DRAM Margins Thicken
The DRAM industry is making its highest profits in nearly three years, despite the decline of the PC business that once dominated market demand.
Operating margins were 27% during the April to June period, up from 11% in the first quarter, says IHS – the highest level of profitability since the 33% level attained in the third quarter of 2010.
High ASPs are driving margins. After 10 quarters of continuous contraction, DRAM ASPs jumped 4% in the first quarter, and grew another 12% in Q2, boosting operating margins.
“The DRAM supply base today is vastly different from the way it was two years ago, when ASPs sometimes plunged by nearly one-third within a single quarter,” says IHS’ Dee Robinson, “for the past two quarters, however, DRAM suppliers have been enjoying the fruits of industry consolidation with only three major players now left in the market, down from five in 2008. The resulting realignment in capacity has brought stability to a market that has undergone a major transition with the decline of the PC market.”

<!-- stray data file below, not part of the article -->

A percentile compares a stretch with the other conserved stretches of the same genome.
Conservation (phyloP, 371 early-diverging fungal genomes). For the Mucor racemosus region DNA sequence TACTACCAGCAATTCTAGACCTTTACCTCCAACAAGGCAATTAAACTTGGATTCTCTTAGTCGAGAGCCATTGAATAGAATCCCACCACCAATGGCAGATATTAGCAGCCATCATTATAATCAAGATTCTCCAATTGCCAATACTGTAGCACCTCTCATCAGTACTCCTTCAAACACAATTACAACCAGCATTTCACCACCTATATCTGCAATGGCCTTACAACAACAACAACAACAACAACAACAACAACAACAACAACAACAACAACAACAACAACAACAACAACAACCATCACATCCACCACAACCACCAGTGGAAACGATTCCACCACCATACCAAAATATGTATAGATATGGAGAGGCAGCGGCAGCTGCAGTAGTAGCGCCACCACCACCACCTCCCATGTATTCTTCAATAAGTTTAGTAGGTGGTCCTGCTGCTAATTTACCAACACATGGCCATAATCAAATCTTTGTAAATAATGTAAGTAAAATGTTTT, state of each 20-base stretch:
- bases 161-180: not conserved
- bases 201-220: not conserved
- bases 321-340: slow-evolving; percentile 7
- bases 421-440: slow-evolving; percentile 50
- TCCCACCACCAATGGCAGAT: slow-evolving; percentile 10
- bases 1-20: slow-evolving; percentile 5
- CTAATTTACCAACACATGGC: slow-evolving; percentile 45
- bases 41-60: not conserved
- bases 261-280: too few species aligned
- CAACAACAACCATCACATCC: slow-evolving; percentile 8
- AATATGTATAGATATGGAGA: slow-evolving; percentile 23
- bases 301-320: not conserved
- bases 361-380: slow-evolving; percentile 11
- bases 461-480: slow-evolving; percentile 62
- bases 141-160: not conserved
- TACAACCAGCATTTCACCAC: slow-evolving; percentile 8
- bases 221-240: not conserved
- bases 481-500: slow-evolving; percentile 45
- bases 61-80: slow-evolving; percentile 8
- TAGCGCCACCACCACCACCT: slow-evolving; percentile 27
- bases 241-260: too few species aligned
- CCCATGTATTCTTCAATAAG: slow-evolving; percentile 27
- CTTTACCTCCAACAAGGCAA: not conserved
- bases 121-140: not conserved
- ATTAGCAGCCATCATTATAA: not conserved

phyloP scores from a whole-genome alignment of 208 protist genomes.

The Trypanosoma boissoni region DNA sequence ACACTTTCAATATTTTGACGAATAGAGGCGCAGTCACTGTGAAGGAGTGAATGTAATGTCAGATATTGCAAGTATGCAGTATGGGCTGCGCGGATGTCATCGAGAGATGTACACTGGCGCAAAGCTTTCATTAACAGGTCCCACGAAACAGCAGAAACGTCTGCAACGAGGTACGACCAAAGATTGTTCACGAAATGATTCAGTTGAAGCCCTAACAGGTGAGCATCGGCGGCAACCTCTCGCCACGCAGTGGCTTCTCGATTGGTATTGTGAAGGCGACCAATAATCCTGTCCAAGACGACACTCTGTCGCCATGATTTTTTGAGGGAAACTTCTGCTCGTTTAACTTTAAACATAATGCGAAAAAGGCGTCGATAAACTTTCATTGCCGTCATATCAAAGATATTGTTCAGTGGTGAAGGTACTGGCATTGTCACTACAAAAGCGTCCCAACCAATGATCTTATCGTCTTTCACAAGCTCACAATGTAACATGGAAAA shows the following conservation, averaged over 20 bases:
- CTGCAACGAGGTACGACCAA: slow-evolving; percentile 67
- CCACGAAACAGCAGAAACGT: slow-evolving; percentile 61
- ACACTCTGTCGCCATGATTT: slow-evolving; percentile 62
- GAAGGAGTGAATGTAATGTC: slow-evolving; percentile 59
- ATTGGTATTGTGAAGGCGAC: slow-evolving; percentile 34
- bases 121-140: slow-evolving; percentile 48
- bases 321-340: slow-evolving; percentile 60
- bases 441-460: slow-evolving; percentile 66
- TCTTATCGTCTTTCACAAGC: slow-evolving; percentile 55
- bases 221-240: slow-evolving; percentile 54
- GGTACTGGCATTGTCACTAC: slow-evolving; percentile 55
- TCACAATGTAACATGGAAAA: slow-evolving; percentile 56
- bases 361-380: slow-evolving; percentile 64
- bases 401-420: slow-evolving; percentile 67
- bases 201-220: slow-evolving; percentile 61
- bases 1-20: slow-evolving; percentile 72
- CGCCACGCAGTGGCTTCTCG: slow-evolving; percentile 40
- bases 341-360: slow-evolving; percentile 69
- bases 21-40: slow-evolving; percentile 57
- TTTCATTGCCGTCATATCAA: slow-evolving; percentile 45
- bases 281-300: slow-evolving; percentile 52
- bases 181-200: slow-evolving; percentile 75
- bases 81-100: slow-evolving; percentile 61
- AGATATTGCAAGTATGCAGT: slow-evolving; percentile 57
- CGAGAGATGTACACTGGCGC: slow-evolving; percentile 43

For a generation, PCs dominated DRAM demand, accounting for 65 to 85% of sales throughout the 1980s, 1990s and 2000s. However, in 2012 noted that the share of traditional PCs in DRAM revenue fell to less than 50% for the first time in at least 30 years, marking a major milestone for the industry.
Along with consolidation, strict capacity management is reining in over exuberance in production.
The best operating margins in the second quarter belonged to South Korea’s SK Hynix at an 33%, and to Elpida Memory of Japan at 32%. Both were superior to Samsung’s 28%.
Three suppliers whose margins were in negative territory in the first quarter turned positive in the second quarter. These included Micron Technology of Idaho, Elpida’s new owner, up to 12%; Inotera with 27%, and Winbond Electronics at 6 percent.
Nanya improved margin by 1%, and Powerchip had a margin of 29 percent.